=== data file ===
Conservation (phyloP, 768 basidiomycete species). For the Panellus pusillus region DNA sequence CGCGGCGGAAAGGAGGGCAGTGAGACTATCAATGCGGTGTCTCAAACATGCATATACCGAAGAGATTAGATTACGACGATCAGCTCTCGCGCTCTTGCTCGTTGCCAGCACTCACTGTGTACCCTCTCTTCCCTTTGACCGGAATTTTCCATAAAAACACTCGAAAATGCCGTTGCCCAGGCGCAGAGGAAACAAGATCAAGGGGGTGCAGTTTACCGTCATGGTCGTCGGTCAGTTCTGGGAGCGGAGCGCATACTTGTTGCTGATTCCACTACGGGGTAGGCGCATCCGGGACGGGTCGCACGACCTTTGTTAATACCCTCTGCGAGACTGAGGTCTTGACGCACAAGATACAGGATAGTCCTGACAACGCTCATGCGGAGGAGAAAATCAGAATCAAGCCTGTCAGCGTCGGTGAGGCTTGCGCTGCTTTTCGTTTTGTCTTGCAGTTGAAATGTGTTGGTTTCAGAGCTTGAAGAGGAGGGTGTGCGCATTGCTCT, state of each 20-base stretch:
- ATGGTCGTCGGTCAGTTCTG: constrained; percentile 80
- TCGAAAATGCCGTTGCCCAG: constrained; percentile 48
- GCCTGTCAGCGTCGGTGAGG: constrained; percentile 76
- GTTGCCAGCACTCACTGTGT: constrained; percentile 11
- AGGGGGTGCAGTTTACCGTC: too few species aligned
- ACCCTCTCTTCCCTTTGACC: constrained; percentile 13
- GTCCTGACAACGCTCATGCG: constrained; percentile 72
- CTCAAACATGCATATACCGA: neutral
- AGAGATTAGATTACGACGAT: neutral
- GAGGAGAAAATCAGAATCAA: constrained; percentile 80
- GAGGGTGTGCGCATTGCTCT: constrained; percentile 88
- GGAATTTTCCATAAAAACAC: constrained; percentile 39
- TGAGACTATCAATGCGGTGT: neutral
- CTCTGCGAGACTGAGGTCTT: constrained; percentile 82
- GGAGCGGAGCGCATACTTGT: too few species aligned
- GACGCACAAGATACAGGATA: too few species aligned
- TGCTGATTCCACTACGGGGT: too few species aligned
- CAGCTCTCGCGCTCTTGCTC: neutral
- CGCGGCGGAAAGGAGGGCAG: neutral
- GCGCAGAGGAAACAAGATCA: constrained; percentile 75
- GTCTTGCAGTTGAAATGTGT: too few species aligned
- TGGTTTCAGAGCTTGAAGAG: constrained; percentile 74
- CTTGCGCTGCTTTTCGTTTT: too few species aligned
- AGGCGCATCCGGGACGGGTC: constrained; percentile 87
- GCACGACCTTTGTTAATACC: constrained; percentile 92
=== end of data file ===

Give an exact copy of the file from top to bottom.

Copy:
Conservation (phyloP, 768 basidiomycete species). For the Panellus pusillus region DNA sequence CGCGGCGGAAAGGAGGGCAGTGAGACTATCAATGCGGTGTCTCAAACATGCATATACCGAAGAGATTAGATTACGACGATCAGCTCTCGCGCTCTTGCTCGTTGCCAGCACTCACTGTGTACCCTCTCTTCCCTTTGACCGGAATTTTCCATAAAAACACTCGAAAATGCCGTTGCCCAGGCGCAGAGGAAACAAGATCAAGGGGGTGCAGTTTACCGTCATGGTCGTCGGTCAGTTCTGGGAGCGGAGCGCATACTTGTTGCTGATTCCACTACGGGGTAGGCGCATCCGGGACGGGTCGCACGACCTTTGTTAATACCCTCTGCGAGACTGAGGTCTTGACGCACAAGATACAGGATAGTCCTGACAACGCTCATGCGGAGGAGAAAATCAGAATCAAGCCTGTCAGCGTCGGTGAGGCTTGCGCTGCTTTTCGTTTTGTCTTGCAGTTGAAATGTGTTGGTTTCAGAGCTTGAAGAGGAGGGTGTGCGCATTGCTCT, state of each 20-base stretch:
- ATGGTCGTCGGTCAGTTCTG: constrained; percentile 80
- TCGAAAATGCCGTTGCCCAG: constrained; percentile 48
- GCCTGTCAGCGTCGGTGAGG: constrained; percentile 76
- GTTGCCAGCACTCACTGTGT: constrained; percentile 11
- AGGGGGTGCAGTTTACCGTC: too few species aligned
- ACCCTCTCTTCCCTTTGACC: constrained; percentile 13
- GTCCTGACAACGCTCATGCG: constrained; percentile 72
- CTCAAACATGCATATACCGA: neutral
- AGAGATTAGATTACGACGAT: neutral
- GAGGAGAAAATCAGAATCAA: constrained; percentile 80
- GAGGGTGTGCGCATTGCTCT: constrained; percentile 88
- GGAATTTTCCATAAAAACAC: constrained; percentile 39
- TGAGACTATCAATGCGGTGT: neutral
- CTCTGCGAGACTGAGGTCTT: constrained; percentile 82
- GGAGCGGAGCGCATACTTGT: too few species aligned
- GACGCACAAGATACAGGATA: too few species aligned
- TGCTGATTCCACTACGGGGT: too few species aligned
- CAGCTCTCGCGCTCTTGCTC: neutral
- CGCGGCGGAAAGGAGGGCAG: neutral
- GCGCAGAGGAAACAAGATCA: constrained; percentile 75
- GTCTTGCAGTTGAAATGTGT: too few species aligned
- TGGTTTCAGAGCTTGAAGAG: constrained; percentile 74
- CTTGCGCTGCTTTTCGTTTT: too few species aligned
- AGGCGCATCCGGGACGGGTC: constrained; percentile 87
- GCACGACCTTTGTTAATACC: constrained; percentile 92